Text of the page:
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  1. #1
    Senior Member mattbicycle's Avatar
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    first tour, first day

    Hi all,

    I will begin my first tour in about six weeks' time.

    I am hoping people can give me some general advice about what to expect and how to stay positive on the first day. I imagine that poor weather, getting lost, finding that equipment isn't suitable and other inconveniences could be discouraging and cause one to think "what am I doing here".

    I imagine that getting through the first 24 hours would be the biggest challenge. Any wise mottos, creedos or advice would be appreciated.

    Thanks,


    Matt

  2. #2
    Long Distance Cyclist Machka's Avatar
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    Your first day shouldn't be any different from your usual weekend ride.

    You go out and ride relatively long distances (at least about the distance you would ride on a tour) right now, right? You use the bicycle you will use for your tour, right? And you carry tools, food, a jacket etc. with you on those rides. Since you've been doing that for a while, you've likely had to change a flat tire, and deal with various other equipment issues. You've also likely ridden in all sorts of weather, and chances are you've had to use a map to figure out some new and interesting routes. If you have done all this, you've got your first day covered.

    You've also done a weekend tour by now, haven't you ... where you ride out on a Saturday to a local campground 50-100 kms away, pitch your tent, make your meal, take photos, etc., then pack it all up and ride home on Sunday. If you've done that at least once, if not more often, then you've got your first two days covered.


    If, for some reason, you haven't done any of this, go do it .... you've got 6 weeks! The first 24 hours is usually not the "problem time" ... the first 24 hours isn't much different than what you'd normally do and experience on your daily rides ... plus you've got the excitement of starting something new and different. It's several days or weeks or months into where you have moments where you think, "What am I doing here?"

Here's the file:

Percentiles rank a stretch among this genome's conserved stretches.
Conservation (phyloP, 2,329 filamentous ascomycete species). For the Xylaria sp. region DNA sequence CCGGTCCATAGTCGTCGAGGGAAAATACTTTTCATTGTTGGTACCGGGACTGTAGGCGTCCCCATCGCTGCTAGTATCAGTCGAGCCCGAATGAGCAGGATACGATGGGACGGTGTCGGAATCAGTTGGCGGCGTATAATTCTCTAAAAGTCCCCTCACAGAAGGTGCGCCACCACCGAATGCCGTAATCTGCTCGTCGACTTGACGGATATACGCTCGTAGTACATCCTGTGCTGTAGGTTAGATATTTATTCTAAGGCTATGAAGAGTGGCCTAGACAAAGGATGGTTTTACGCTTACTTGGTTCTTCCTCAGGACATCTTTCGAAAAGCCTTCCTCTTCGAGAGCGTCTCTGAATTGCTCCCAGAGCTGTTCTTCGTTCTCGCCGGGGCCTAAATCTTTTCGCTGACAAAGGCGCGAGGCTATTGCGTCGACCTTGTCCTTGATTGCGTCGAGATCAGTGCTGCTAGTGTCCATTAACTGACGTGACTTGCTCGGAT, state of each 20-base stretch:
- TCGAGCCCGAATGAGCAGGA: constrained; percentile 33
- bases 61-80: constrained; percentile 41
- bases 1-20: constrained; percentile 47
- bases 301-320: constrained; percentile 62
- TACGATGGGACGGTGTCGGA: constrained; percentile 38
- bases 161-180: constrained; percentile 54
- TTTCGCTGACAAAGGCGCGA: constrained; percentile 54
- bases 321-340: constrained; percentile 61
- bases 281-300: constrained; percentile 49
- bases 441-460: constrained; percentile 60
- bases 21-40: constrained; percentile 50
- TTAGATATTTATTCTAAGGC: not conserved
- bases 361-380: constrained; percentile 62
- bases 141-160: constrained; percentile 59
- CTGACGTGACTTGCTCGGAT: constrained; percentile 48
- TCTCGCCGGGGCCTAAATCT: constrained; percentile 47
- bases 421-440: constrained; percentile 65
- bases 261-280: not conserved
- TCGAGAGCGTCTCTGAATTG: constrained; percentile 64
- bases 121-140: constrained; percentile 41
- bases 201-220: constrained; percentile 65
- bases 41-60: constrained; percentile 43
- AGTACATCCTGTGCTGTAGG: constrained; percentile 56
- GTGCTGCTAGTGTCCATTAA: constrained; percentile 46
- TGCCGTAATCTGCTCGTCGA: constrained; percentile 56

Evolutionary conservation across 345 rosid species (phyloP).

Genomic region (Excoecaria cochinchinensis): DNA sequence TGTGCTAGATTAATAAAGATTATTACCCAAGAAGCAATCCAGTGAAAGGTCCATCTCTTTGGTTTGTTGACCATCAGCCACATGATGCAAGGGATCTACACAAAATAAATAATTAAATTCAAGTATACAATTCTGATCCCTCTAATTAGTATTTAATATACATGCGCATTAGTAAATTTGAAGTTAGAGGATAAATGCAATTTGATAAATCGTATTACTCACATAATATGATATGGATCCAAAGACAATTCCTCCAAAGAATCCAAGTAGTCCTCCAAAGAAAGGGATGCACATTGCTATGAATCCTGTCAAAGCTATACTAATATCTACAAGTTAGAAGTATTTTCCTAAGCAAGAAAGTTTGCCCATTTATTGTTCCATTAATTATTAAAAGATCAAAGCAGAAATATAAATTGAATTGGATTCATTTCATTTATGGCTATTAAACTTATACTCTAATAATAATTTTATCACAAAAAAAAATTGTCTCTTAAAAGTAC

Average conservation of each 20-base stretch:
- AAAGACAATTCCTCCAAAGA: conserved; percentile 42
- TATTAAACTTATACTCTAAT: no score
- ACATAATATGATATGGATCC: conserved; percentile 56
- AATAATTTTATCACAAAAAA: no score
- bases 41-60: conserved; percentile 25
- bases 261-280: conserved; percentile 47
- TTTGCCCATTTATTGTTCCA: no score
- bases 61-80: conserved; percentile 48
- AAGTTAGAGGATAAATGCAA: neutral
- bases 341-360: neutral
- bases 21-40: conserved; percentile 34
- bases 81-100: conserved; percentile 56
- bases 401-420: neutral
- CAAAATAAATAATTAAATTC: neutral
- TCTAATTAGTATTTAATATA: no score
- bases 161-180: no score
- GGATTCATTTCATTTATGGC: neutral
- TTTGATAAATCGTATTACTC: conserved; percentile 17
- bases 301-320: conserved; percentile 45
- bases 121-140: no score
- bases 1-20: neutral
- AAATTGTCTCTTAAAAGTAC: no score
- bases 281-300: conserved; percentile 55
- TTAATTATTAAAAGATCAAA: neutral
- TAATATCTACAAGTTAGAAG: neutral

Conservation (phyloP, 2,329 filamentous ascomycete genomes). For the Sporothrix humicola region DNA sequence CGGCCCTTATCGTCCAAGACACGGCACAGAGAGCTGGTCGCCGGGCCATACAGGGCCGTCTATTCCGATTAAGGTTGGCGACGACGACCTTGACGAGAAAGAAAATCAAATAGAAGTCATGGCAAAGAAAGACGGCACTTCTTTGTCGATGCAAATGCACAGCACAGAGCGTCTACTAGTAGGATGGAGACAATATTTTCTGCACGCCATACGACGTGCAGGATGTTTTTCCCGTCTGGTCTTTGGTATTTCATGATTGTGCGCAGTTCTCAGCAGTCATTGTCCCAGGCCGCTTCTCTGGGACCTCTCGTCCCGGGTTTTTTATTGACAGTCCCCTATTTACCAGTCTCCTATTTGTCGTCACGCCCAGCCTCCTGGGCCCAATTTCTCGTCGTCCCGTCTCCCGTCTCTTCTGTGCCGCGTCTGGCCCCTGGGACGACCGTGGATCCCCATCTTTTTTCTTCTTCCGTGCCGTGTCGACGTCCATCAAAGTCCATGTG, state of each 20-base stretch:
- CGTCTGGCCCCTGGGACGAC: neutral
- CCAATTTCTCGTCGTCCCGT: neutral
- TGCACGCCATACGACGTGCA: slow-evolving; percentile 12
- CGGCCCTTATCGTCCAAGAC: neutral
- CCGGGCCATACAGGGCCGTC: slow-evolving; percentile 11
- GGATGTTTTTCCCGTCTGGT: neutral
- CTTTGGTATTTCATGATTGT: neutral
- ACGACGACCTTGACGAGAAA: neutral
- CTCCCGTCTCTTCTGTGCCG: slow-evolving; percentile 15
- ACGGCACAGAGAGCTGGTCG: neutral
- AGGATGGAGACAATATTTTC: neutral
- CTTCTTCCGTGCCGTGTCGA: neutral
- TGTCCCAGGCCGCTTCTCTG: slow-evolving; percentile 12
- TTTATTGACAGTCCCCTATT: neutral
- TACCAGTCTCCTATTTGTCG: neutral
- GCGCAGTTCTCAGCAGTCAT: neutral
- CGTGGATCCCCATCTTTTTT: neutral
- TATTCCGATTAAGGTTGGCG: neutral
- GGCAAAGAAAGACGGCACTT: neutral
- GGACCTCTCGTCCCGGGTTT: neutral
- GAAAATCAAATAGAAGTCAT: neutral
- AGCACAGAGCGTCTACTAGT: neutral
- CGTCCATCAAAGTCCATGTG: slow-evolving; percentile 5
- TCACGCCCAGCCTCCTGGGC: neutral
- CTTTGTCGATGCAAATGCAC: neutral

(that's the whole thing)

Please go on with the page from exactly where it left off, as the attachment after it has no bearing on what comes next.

3. #3
    Hi. I'm in Delaware. Robbykills's Avatar
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    I found this summer on my cross country tour the first day was the day where I learned what I needed and didn't need. I got rid of lots of spare clothes and one heavy ass book and I learned how much water I needed a day to not get dehydrated on my loaded bike.

  4. #4
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    Hey matt, congrats on getting ready to go, you must be PSYCHED!!!!

    Just give yourself plenty of time on the first day. Your first few days, even. You're going to have to go through a period where you figure out what stuff you need and how to best carry and distribute it. I use panniers, and everything lives in a particular pannier, so I always know where it is. You'll have to work out your packing systems. Try to keep it organized some way that makes sense, like all on-bike clothes (layers, gloves, jacket, warmers) are in the same pannier, so you'll always go to that one for clothes adjustments.

    After a week or so, mail home all the stuff you aren't using (except rain/cold gear, of course, if you expect rain/cold later in your trip). Be brutal. Light is right.

    Also, I would recommend making the first 4 or so days shorter than your intended touring average, in order to have plenty of time for messing around with your equipment and for your body to adjust, without time pressure. Then take a day off, then start ramping up the mileage if your body feels ready.